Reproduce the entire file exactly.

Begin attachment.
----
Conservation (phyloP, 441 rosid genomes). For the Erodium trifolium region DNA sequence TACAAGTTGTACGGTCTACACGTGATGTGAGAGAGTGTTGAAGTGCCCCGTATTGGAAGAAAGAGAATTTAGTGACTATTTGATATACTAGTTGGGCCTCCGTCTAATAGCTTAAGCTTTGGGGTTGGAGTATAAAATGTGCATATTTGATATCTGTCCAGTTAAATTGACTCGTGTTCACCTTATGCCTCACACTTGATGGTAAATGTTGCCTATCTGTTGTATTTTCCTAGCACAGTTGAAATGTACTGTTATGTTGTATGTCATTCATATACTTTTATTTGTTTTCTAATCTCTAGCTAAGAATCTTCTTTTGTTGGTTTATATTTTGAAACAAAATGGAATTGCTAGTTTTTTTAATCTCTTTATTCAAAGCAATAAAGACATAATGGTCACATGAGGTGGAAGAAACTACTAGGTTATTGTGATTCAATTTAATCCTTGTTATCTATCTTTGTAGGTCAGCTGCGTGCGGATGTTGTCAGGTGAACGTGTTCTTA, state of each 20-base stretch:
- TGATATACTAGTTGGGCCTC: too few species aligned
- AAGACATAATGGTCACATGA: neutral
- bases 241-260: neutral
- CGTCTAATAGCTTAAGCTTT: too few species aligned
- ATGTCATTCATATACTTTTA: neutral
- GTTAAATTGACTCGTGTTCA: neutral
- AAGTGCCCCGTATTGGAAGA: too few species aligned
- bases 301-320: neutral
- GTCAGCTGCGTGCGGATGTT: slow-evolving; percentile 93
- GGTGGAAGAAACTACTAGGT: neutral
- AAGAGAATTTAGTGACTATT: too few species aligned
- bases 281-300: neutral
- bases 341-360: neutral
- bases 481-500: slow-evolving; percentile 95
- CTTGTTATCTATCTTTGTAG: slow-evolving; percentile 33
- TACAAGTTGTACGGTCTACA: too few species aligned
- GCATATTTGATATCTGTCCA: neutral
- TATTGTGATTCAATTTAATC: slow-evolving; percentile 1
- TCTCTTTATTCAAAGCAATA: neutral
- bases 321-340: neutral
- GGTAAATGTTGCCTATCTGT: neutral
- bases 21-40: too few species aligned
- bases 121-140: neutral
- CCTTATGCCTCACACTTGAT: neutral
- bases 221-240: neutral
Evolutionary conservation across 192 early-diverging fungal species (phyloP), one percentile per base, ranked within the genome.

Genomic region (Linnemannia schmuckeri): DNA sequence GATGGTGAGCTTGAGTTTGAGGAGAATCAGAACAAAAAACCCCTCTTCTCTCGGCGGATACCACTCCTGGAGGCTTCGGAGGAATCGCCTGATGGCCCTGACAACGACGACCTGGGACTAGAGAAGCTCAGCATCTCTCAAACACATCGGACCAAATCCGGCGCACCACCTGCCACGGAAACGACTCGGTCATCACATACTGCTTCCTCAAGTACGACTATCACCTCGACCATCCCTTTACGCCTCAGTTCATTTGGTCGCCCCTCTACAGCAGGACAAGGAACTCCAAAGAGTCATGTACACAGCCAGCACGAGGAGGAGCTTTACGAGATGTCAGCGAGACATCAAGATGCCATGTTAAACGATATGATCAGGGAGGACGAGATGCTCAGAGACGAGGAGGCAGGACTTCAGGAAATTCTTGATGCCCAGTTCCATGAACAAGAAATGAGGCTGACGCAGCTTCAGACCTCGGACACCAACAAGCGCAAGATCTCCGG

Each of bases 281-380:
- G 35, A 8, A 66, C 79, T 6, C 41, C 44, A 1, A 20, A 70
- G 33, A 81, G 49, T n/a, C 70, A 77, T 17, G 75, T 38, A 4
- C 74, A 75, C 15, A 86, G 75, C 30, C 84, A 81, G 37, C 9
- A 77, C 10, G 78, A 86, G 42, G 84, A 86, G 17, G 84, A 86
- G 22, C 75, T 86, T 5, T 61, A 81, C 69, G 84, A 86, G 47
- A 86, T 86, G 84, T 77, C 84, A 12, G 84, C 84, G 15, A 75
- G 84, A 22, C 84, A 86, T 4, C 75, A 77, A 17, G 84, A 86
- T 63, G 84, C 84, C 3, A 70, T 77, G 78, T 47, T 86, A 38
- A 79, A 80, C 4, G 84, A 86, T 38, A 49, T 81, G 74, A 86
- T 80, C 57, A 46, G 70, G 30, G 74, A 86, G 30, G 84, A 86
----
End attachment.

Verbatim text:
Conservation (phyloP, 441 rosid genomes). For the Erodium trifolium region DNA sequence TACAAGTTGTACGGTCTACACGTGATGTGAGAGAGTGTTGAAGTGCCCCGTATTGGAAGAAAGAGAATTTAGTGACTATTTGATATACTAGTTGGGCCTCCGTCTAATAGCTTAAGCTTTGGGGTTGGAGTATAAAATGTGCATATTTGATATCTGTCCAGTTAAATTGACTCGTGTTCACCTTATGCCTCACACTTGATGGTAAATGTTGCCTATCTGTTGTATTTTCCTAGCACAGTTGAAATGTACTGTTATGTTGTATGTCATTCATATACTTTTATTTGTTTTCTAATCTCTAGCTAAGAATCTTCTTTTGTTGGTTTATATTTTGAAACAAAATGGAATTGCTAGTTTTTTTAATCTCTTTATTCAAAGCAATAAAGACATAATGGTCACATGAGGTGGAAGAAACTACTAGGTTATTGTGATTCAATTTAATCCTTGTTATCTATCTTTGTAGGTCAGCTGCGTGCGGATGTTGTCAGGTGAACGTGTTCTTA, state of each 20-base stretch:
- TGATATACTAGTTGGGCCTC: too few species aligned
- AAGACATAATGGTCACATGA: neutral
- bases 241-260: neutral
- CGTCTAATAGCTTAAGCTTT: too few species aligned
- ATGTCATTCATATACTTTTA: neutral
- GTTAAATTGACTCGTGTTCA: neutral
- AAGTGCCCCGTATTGGAAGA: too few species aligned
- bases 301-320: neutral
- GTCAGCTGCGTGCGGATGTT: slow-evolving; percentile 93
- GGTGGAAGAAACTACTAGGT: neutral
- AAGAGAATTTAGTGACTATT: too few species aligned
- bases 281-300: neutral
- bases 341-360: neutral
- bases 481-500: slow-evolving; percentile 95
- CTTGTTATCTATCTTTGTAG: slow-evolving; percentile 33
- TACAAGTTGTACGGTCTACA: too few species aligned
- GCATATTTGATATCTGTCCA: neutral
- TATTGTGATTCAATTTAATC: slow-evolving; percentile 1
- TCTCTTTATTCAAAGCAATA: neutral
- bases 321-340: neutral
- GGTAAATGTTGCCTATCTGT: neutral
- bases 21-40: too few species aligned
- bases 121-140: neutral
- CCTTATGCCTCACACTTGAT: neutral
- bases 221-240: neutral
Evolutionary conservation across 192 early-diverging fungal species (phyloP), one percentile per base, ranked within the genome.

Genomic region (Linnemannia schmuckeri): DNA sequence GATGGTGAGCTTGAGTTTGAGGAGAATCAGAACAAAAAACCCCTCTTCTCTCGGCGGATACCACTCCTGGAGGCTTCGGAGGAATCGCCTGATGGCCCTGACAACGACGACCTGGGACTAGAGAAGCTCAGCATCTCTCAAACACATCGGACCAAATCCGGCGCACCACCTGCCACGGAAACGACTCGGTCATCACATACTGCTTCCTCAAGTACGACTATCACCTCGACCATCCCTTTACGCCTCAGTTCATTTGGTCGCCCCTCTACAGCAGGACAAGGAACTCCAAAGAGTCATGTACACAGCCAGCACGAGGAGGAGCTTTACGAGATGTCAGCGAGACATCAAGATGCCATGTTAAACGATATGATCAGGGAGGACGAGATGCTCAGAGACGAGGAGGCAGGACTTCAGGAAATTCTTGATGCCCAGTTCCATGAACAAGAAATGAGGCTGACGCAGCTTCAGACCTCGGACACCAACAAGCGCAAGATCTCCGG

Each of bases 281-380:
- G 35, A 8, A 66, C 79, T 6, C 41, C 44, A 1, A 20, A 70
- G 33, A 81, G 49, T n/a, C 70, A 77, T 17, G 75, T 38, A 4
- C 74, A 75, C 15, A 86, G 75, C 30, C 84, A 81, G 37, C 9
- A 77, C 10, G 78, A 86, G 42, G 84, A 86, G 17, G 84, A 86
- G 22, C 75, T 86, T 5, T 61, A 81, C 69, G 84, A 86, G 47
- A 86, T 86, G 84, T 77, C 84, A 12, G 84, C 84, G 15, A 75
- G 84, A 22, C 84, A 86, T 4, C 75, A 77, A 17, G 84, A 86
- T 63, G 84, C 84, C 3, A 70, T 77, G 78, T 47, T 86, A 38
- A 79, A 80, C 4, G 84, A 86, T 38, A 49, T 81, G 74, A 86
- T 80, C 57, A 46, G 70, G 30, G 74, A 86, G 30, G 84, A 86